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Cross Country Teams Share Culture And Love Of Running At Tuba City High
by Rosanda Suetopka - Navajo-Hopi Observer
credits: (all photos by Rosanda Suetopka - Navajo-Hopi Observer)

TUBA CITY, Ariz. - It all started when Kamehameha High School Girls Cross Country Head Coach Joel Truesdell watched a 2002 movie by independent film-maker C.P. Goheen called "Lady Warriors" about the Tuba City High Girls Cross Country team who won four consecutive Arizona State Championship cross country titles.

Truesdell watched the documentary at two Hawaiian island high schools, Oahu and Hilo, and though he said that both high school audiences were deeply moved, even to tears in some cases, that it was really the Lady Warriors of Kamehameha High whom the film deeply resonated with.

"That film just showed our Hawaiian girls cross country team that they could truly have one foot in the western world and one foot in their cultural world and be a total super success. Our cross country team was so deeply inspired by the Lady Warriors of Tuba City High," Truesdell said.

Truesdell, and his wife Elisabeth, came to the mainland in 2009 and 2010 to visit some of the colleges in the Southwest that might be appropriate for their Hawaiian students to attend. They drove to Sedona to stay over night. On a whim they decided to try to connect with the cross country coaches in Tuba City.

So after they visited Northern Arizona University in Flagstaff, they made a call to Tuba City High and talked to the athletic director and the cross country coaches who invited them to come up to Tuba City for a visit.

The Truesdells were shown around Tuba City High School, the townships of both Upper and Lower Moencopi Hopi Villages and the western agency portion of the town of Tuba. They were shown the arduous cross country sandy training hills called "TC Hill" and the Moencopi "Sand Hill."

"We don't have anything like these two steep, sandy, rocky hills for our cross country team to train on in Hawaii," Truesdell said. "Now, I do have them run through what is called "Volcano" Hawaii, which is literally a live and dead volcano bedded area which is really near our high school in Hilo. I also have them run several big hills and on beach sand in Hilo to train."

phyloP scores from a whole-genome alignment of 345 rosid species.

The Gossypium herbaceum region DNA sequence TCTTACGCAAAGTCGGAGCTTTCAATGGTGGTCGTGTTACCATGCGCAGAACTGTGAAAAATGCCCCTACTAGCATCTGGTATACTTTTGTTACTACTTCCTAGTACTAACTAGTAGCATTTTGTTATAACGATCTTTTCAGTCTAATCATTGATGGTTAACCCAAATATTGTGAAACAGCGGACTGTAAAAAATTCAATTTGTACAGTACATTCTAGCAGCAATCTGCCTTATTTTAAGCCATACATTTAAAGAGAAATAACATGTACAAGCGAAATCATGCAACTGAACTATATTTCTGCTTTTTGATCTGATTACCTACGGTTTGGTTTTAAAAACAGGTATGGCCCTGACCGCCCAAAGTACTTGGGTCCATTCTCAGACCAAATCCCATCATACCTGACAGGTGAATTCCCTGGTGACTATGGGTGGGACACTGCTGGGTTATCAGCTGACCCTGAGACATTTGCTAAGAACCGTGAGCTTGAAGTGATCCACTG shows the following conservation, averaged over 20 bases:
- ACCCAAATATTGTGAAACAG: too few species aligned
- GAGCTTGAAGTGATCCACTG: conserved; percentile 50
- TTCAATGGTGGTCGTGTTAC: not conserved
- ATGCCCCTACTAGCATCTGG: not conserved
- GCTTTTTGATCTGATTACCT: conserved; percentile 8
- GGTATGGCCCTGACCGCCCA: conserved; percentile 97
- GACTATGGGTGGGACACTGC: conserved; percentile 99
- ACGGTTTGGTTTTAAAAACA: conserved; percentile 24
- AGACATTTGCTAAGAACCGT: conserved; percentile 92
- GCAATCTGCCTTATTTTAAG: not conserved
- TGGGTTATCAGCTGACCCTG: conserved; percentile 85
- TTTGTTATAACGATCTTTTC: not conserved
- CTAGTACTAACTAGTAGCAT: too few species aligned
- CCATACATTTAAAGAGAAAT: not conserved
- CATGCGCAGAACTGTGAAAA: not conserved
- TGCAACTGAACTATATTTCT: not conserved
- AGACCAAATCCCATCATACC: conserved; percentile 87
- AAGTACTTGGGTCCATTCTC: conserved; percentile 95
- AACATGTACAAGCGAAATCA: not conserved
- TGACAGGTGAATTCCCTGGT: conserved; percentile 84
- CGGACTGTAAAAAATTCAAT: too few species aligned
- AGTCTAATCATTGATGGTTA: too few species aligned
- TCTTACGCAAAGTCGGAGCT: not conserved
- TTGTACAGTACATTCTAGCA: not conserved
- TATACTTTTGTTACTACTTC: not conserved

Truesdell also explained that Kamehameha High incorporates what Tuba City Unified School District is also practicing within all their schools - putting tribal language and culture first in all of their daily curriculum programs.

"Tribal education and tribal language and culture have shown enormous success in all the Hawaiian schools that incorporate these skills in their everyday education programs," he said. "We have seen the rise in test scores and student achievement, self-esteem by having their Hawaiian culture play an everyday part of their academic pursuits. I am certain this is the case with Tuba City schools since they also put their tribal languages of Hopi and Navajo and their culture at the forefront of their studies."

The Lady Warriors of Kamehameha High School visited Tuba City High School Oct. 13.

One of the most unique parts of the visit from the Lady Warriors was a chant and dance presentation for the entire high school and traditional Hawaiian gift exchange to district administrators.

Kamehameha Principal Veincent said he and his fellow visitors were deeply honored to be in Tuba City.

"We won't say goodbye today because we fully expect for you to visit us in our homeland of Hawaii and we certainly will come back to visit you," Veincent said.

"Our students, Principal Veincent and myself were very impressed with Superintendent Dr. Begay, his quiet command of his own Navajo language and ease with his Navajo protocol were so dignified and showed much leadership," Truesdell said. "I feel a deep connection to your district and your students, staff, especially when we were able to talk and discuss plans for a better tribal future."

Truesdell said his high school is only allowed to take trips to the mainland every two years, so he is hoping that they will be able to make a more extended visit to both Hopi and Navajo country in 2016. He said that one of the best highlights of their visit two years ago was when his cross country team had a Hopi taco making evening at Upper Moencopi village where they made their own frybread.

"In Hawaiian culture, food preparation and eating together is so important and that food exchange to eat and share with others is really, really important, so just that one particular evening, for our Hawaiian kids to share a homemade meal with their Hopi and Navajo new relatives was something they talked about for months after we went home," Truesdell said. "I am looking forward to our next visit."

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